Clinical Signatures of Mucinous and Poorly Differentiated Subtypes of Colorectal Adenocarcinomas by a Propensity Score Analysis of an Independent Patient Database from Three Phase III Trials

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Although colorectal cancer comprises several histological subtypes, the influences of histological subtypes on disease progression and treatment responses remain controversial.


We sought to evaluate the prognostic relevance of mucinous and poorly differentiated histological subtypes of colorectal cancer by the propensity score weighting analysis of prospectively collected data from multi-institute phase III trials.


Independent patient data analysis of a pooled database from 3 phase III trials was performed.


An integrated database of 3 multicenter prospective clinical trials (the Japanese Foundation for Multidisciplinary Treatment of Cancer 7, 15, and 33) was the source of study data.


Surgery alone or postoperative adjuvant chemotherapy was offered in patients with resectable colorectal cancer.


To balance essential variables more strictly for the comparison analyses, propensity score weighting was conducted with the use of a multinomial logistic regression model. We evaluated the clinical signatures of mucinous and poorly differentiated subtypes with regard to postoperative survival, recurrence, and chemosensitivity.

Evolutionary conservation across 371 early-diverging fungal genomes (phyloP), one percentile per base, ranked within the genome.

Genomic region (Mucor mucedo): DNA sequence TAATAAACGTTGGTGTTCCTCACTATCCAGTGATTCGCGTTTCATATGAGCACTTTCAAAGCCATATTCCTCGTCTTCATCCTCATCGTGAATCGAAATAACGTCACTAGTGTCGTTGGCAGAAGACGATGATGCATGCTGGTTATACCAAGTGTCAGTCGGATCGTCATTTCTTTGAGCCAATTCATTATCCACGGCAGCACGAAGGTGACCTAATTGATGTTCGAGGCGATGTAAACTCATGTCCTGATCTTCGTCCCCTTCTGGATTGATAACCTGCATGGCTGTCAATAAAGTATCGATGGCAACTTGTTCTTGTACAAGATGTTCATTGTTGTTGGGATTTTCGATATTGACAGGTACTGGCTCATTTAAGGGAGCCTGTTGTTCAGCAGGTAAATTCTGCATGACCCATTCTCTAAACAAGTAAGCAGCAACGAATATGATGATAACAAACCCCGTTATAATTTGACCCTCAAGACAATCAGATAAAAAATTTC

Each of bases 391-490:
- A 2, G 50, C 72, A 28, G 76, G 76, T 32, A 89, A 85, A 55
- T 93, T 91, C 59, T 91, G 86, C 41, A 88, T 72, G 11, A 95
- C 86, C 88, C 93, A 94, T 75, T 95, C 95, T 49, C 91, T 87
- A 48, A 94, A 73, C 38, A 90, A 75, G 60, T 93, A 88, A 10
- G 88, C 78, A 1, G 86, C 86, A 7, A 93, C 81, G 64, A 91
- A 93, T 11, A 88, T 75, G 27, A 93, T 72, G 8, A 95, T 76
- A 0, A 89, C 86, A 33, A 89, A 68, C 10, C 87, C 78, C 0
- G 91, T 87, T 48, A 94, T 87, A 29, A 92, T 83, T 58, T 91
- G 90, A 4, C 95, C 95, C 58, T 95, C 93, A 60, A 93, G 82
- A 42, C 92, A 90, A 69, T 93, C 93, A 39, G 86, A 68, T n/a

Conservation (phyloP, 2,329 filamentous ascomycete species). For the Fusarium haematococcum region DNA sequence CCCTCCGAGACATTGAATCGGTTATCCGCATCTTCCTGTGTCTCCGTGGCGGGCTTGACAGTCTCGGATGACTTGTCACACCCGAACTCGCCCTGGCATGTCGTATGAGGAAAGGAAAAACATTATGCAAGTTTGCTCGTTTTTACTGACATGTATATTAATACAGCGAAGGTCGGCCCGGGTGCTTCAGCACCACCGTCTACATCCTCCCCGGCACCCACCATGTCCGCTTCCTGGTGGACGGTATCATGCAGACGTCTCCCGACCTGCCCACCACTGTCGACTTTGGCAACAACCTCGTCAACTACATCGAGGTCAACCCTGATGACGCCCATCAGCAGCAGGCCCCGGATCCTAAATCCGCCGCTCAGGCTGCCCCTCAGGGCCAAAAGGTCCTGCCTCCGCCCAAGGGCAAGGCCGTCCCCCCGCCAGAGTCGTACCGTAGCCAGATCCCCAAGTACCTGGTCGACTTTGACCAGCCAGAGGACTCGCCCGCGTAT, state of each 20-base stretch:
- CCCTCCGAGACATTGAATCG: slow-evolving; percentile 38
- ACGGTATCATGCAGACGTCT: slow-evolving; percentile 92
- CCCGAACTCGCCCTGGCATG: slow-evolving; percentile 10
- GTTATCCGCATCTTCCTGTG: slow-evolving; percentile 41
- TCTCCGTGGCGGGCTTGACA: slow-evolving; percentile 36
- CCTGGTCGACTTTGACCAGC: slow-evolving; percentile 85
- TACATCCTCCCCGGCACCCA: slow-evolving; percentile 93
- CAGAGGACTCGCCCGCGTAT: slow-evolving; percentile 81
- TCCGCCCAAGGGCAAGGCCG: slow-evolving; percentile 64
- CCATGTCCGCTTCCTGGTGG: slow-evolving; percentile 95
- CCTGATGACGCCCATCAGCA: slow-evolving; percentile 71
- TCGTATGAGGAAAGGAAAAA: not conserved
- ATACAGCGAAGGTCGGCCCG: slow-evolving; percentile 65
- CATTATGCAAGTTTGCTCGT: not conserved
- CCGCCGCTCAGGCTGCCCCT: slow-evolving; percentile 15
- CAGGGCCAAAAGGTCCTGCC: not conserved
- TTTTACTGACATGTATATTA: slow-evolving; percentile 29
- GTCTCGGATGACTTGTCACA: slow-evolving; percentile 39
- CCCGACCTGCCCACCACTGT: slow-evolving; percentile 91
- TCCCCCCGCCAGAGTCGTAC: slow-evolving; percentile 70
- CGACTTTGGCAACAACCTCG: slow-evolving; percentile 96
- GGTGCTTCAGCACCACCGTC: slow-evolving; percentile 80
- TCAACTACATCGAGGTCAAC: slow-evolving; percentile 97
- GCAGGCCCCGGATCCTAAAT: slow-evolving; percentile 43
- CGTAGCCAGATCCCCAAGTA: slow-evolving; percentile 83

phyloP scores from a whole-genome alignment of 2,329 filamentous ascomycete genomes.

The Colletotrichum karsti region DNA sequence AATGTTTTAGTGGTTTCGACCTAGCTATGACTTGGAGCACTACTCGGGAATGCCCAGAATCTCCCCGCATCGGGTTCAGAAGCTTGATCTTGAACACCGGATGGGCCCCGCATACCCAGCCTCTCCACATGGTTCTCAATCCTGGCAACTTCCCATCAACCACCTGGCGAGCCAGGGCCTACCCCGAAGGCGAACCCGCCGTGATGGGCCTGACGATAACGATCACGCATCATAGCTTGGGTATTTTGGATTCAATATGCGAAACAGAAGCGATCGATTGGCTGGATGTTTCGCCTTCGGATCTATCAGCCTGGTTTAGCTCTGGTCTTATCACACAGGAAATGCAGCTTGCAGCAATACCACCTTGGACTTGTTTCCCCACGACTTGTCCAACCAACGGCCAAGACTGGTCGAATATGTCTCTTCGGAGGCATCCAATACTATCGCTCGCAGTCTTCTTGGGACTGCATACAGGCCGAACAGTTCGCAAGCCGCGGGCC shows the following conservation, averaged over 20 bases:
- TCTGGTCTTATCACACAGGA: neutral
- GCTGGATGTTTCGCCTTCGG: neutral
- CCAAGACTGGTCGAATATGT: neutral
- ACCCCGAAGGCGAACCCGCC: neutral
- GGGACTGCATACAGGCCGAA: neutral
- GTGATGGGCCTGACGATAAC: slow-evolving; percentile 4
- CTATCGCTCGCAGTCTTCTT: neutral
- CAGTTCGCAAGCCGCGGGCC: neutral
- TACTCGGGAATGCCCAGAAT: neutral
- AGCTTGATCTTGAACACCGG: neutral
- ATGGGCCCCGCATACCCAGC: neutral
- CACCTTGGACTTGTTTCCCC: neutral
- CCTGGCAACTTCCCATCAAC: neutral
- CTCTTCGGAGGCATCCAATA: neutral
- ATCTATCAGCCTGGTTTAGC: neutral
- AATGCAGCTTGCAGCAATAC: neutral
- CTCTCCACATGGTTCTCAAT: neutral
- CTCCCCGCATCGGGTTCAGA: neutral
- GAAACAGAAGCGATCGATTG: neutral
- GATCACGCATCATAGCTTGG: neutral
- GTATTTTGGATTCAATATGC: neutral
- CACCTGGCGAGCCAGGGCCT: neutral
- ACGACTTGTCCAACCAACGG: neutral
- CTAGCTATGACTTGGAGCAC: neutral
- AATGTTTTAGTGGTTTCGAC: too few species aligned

Of 5489 patients, 136 (2.5%) and 155 (2.8%) were pathologically diagnosed with poorly differentiated and mucinous subtypes. The poorly differentiated subtypes were associated with a poorer prognosis than the “others” group (HR, 1.69; 95% CI, 1.00–2.87; p = 0.051), particularly in the patient subgroup of adjuvant chemotherapy (HR, 2.16). Although the mucinous subtype had a marginal prognostic impact among patients with stage I to III colorectal cancer (HR, 1.33; 95% CI, 0.90–1.96), it was found to be an independent prognostic factor in the subpopulation of patients with stage II disease, being associated with a higher prevalence of peritoneal recurrence.


The treatment regimens of postoperative chemotherapy are now somewhat outdated.


Both mucinous and poorly differentiated subtypes have distinct clinical characteristics. Patients with the mucinous subtype require special attention during follow-up, even for stage II disease, because of the risk of peritoneal or local recurrence. See Video Abstract at

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